Monday, December 08, 2008

Trusting our safety to the government bureaucrats rather than God

Tom Eblen at the Lexington Herald-Leader thinks God "doesn't need government's help". Trouble is the story that includes that phrase as part of its title has to do, not with whether God needs government's help, but with whether government needs God's help. And if Eblen doesn't think government needs divine assistance, I suggest he attend a few sessions of the state's legislature.

But let's cut Eblen a break here: he's just doing his job, which, for a journalist these days, seems be to look grim when when religion is mentioned in the same context as government:
I'm furious that tens of thousands of dollars of public money is likely
to be spent litigating this obviously unconstitutional attempt to
require government to do the work of churches, synagogues and mosques.
Now first of all, it will be news to a lot of people that churches, synagogues, and mosques are the only places in which God can be acknowledged. In fact, millions of people--and lots of institutions, many of which are outside places of worship, do it every day.

Secondly, why is it that the people who think it is really silly to acknowledge reliance on God in the state's Homeland Security documents that very few people will see, but don't seem to be bothered by the fact that we acknowledge it on the nation's coined money that we all carry around in our pockets? Or does Eblen, a professed Christian, go along with the athiests on this one too?

The comparison of these two issues is not immaterial when it comes to the constitutionality of the law, since the "In God we trust" motto has already been litigated. In Aronow v. United States the 9th Circuit Court of Appeals ruled in 1970 that it was constitutional. He might also check O'Hair v. Blumenthal, as well as the more recent Studler v. Indiana Bureau of Motor Vehicles, in which an Indiana Appeals Court last month upheld the constitutionality of Indiana's "In God we trust" licence plates.

Not that courts can't get it wrong, but anyone who says the court did reach the wrong verdict will have to explain what a state law generically acknowledging God has to do with Congress establishing a religion, a provision that Eblen references, but without noticing that it has nothing to do with a) Congress, or b) establishing a religion. If some enterprising person does want to take this up, he might also provide some explanation of the explictly religious provisions in many state laws to which no one gave a second thought at the time the Bill of Rights was passed.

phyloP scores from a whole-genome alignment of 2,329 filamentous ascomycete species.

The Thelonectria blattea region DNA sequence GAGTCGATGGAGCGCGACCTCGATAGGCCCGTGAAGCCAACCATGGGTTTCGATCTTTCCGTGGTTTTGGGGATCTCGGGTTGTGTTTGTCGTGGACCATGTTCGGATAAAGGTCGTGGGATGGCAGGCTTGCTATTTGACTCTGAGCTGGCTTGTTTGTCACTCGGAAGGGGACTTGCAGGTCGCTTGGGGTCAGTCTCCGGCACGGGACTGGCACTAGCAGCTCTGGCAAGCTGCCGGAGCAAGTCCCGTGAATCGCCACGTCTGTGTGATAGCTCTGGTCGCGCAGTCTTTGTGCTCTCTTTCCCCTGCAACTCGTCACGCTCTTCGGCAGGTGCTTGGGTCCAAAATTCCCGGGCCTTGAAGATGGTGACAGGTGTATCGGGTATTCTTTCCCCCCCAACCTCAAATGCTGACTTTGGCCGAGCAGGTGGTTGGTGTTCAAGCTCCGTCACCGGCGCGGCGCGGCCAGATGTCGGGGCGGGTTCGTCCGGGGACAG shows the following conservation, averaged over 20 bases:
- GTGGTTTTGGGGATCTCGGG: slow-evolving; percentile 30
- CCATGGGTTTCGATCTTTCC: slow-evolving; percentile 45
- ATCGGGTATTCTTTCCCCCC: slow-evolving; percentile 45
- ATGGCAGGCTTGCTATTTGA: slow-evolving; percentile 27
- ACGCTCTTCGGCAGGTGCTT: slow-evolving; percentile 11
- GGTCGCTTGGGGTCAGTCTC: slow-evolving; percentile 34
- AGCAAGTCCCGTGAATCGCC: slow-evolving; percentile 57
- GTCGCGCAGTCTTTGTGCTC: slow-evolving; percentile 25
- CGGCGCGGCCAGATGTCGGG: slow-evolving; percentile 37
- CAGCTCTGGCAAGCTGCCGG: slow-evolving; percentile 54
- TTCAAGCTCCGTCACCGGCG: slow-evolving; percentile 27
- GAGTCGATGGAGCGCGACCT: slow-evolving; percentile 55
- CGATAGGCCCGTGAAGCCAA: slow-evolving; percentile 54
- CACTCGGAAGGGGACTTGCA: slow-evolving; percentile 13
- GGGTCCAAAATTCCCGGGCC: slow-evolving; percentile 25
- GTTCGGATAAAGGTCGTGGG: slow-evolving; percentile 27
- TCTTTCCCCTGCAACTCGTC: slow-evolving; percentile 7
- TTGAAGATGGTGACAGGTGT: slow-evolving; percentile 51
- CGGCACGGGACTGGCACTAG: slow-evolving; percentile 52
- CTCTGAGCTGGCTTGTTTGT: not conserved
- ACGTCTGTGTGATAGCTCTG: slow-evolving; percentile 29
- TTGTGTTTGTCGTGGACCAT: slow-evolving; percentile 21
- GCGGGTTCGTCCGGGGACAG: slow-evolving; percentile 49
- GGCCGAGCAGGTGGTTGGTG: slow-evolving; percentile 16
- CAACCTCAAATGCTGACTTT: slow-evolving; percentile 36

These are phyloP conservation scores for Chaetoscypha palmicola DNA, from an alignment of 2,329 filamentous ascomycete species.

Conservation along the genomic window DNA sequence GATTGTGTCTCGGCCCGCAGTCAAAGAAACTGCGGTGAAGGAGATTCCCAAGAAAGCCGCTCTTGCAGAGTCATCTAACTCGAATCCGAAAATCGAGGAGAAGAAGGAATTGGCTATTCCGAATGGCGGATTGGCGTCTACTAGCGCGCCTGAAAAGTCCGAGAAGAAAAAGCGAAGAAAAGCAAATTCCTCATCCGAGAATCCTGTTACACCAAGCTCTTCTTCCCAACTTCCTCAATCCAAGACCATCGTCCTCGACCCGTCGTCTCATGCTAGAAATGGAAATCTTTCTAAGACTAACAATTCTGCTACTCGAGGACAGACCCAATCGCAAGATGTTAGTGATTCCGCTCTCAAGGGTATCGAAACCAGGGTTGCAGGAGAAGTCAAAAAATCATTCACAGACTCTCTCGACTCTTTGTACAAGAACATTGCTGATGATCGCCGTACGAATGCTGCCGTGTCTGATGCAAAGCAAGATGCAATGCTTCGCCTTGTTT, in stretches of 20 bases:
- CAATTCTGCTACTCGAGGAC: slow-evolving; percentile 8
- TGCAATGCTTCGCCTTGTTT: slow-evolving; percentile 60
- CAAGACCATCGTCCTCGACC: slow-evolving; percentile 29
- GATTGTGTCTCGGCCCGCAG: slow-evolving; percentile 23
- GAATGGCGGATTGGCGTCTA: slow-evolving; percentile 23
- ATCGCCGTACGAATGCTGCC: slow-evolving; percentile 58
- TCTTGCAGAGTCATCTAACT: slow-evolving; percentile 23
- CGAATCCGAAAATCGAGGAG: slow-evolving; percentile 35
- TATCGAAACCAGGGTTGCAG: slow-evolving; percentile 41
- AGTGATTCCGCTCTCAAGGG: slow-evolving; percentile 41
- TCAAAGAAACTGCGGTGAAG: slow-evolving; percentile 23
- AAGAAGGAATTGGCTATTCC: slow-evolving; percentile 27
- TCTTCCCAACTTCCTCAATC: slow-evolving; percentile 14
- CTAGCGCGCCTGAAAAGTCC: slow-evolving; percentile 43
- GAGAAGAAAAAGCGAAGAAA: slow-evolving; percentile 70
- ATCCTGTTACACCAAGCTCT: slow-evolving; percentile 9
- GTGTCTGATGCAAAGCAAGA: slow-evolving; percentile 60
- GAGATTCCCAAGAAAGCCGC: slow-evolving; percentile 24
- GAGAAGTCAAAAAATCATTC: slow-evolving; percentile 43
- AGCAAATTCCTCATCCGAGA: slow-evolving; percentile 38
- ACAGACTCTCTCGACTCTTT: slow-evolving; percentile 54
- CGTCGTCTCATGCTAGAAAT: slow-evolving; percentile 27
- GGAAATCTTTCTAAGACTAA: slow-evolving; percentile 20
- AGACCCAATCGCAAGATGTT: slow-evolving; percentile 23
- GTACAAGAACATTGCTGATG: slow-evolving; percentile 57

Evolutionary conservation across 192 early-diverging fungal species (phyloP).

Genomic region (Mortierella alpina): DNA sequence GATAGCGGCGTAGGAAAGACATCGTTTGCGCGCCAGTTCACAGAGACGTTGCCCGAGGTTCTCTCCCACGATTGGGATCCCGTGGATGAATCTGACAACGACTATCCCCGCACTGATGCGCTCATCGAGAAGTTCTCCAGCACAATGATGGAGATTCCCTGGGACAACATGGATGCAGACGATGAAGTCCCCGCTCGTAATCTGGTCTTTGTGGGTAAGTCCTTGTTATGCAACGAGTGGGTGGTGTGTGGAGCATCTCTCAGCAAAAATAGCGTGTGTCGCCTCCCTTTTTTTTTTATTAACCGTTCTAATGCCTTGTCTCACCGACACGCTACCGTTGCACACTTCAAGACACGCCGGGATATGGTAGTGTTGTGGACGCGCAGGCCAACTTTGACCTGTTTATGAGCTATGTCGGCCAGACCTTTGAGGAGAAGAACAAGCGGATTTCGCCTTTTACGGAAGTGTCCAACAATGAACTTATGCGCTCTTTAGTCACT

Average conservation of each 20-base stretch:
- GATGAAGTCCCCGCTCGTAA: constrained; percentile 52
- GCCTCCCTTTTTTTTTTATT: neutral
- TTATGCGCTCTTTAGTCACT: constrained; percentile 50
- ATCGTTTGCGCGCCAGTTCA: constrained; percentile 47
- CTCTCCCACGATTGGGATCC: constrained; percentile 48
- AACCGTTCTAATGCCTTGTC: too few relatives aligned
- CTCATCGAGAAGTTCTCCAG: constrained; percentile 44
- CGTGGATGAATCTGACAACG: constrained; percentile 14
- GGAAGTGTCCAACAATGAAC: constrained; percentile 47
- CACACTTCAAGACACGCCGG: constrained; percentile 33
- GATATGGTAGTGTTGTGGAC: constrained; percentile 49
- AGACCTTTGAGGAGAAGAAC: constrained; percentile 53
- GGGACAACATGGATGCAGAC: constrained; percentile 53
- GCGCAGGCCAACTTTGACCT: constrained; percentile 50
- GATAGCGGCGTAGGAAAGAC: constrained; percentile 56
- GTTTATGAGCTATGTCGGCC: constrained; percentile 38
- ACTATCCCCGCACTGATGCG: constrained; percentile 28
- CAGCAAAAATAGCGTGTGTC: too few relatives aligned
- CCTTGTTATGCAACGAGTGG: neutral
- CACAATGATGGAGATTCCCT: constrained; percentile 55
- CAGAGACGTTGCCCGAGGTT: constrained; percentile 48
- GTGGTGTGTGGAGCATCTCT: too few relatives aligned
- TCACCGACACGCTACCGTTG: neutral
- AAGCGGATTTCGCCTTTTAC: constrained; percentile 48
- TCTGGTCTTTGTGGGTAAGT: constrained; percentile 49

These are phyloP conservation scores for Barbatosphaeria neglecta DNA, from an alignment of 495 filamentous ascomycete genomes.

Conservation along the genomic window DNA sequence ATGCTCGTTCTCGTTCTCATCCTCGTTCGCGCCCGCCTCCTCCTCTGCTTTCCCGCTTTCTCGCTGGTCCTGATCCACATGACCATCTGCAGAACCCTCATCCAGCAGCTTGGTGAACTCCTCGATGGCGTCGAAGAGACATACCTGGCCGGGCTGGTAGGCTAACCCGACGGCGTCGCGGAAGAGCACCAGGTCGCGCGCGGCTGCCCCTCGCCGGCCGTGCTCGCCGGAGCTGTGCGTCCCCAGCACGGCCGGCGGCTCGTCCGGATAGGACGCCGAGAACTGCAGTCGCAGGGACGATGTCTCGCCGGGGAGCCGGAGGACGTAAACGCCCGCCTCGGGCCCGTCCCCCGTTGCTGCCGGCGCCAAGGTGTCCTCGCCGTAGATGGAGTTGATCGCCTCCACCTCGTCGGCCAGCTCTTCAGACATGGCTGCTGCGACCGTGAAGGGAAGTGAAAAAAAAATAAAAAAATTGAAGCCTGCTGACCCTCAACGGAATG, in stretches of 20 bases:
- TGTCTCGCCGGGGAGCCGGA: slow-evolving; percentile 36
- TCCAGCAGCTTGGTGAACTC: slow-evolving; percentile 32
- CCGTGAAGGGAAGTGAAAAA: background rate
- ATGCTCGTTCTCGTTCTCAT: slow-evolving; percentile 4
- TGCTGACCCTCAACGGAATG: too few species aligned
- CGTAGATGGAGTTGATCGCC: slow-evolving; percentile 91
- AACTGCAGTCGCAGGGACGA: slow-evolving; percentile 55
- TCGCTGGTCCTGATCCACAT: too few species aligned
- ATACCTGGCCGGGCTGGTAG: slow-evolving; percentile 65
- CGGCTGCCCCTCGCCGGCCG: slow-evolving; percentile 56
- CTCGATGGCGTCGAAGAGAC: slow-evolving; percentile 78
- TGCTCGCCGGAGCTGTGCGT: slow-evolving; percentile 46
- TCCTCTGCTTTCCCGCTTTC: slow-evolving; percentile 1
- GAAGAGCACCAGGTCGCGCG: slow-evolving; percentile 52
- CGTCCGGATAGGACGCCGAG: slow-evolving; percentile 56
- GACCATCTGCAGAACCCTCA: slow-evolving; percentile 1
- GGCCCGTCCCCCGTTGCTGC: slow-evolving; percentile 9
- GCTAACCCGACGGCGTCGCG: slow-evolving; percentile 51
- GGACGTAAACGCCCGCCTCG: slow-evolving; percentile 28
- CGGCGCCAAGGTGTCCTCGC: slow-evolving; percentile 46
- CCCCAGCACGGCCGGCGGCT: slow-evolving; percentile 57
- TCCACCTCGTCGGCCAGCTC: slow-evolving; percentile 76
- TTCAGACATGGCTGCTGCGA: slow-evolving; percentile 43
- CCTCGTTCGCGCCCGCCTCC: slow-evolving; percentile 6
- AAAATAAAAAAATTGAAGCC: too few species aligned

And, finally, Eblen's argument that the law is bad because of the money it will cost to defend it is what I call a "decoy argument". It has all the appearance of being real, but is really designed to divert your attention . If Eblen doesn't like the fact that money will have to be spent to defend the law, then why isn't he mad at the atheist group that brought the suit rather than at State Rep. Riner, who sponsored the original legislation?

The only reason is that he agrees with the former and not with the latter.

How much will it cost to defend this law? Nothing. Zero. Nada. There is no evidence that the Attorney General's office will spend any more money now that they have to defend this law than they would have if the law had never been passed. They're not going to hire any more lawyers to do it, and it is extremely unlikely they're going to work extra hours.

This is government, remember?

The only cost involved in defending the law is what the economists call "opportunity cost." Opportunity cost is the cost of what you can't otherwise do. In this case, that could be a good thing. I'd much rather the AG defend the proposition that our ultimate safety is in God than interfering in the free market by going after small business owners who run gas stations in places like Louisville for high gas prices over which they have little control, which is what they had planned on doing before the market adjusted itself thank you very much.

In fact, now that gas is back down under $2.00, all those lawyers in the AG's office must be looking for something to do. This new case will give it to them. The last thing we want is a bunch of lawyers with too much time on their hands.

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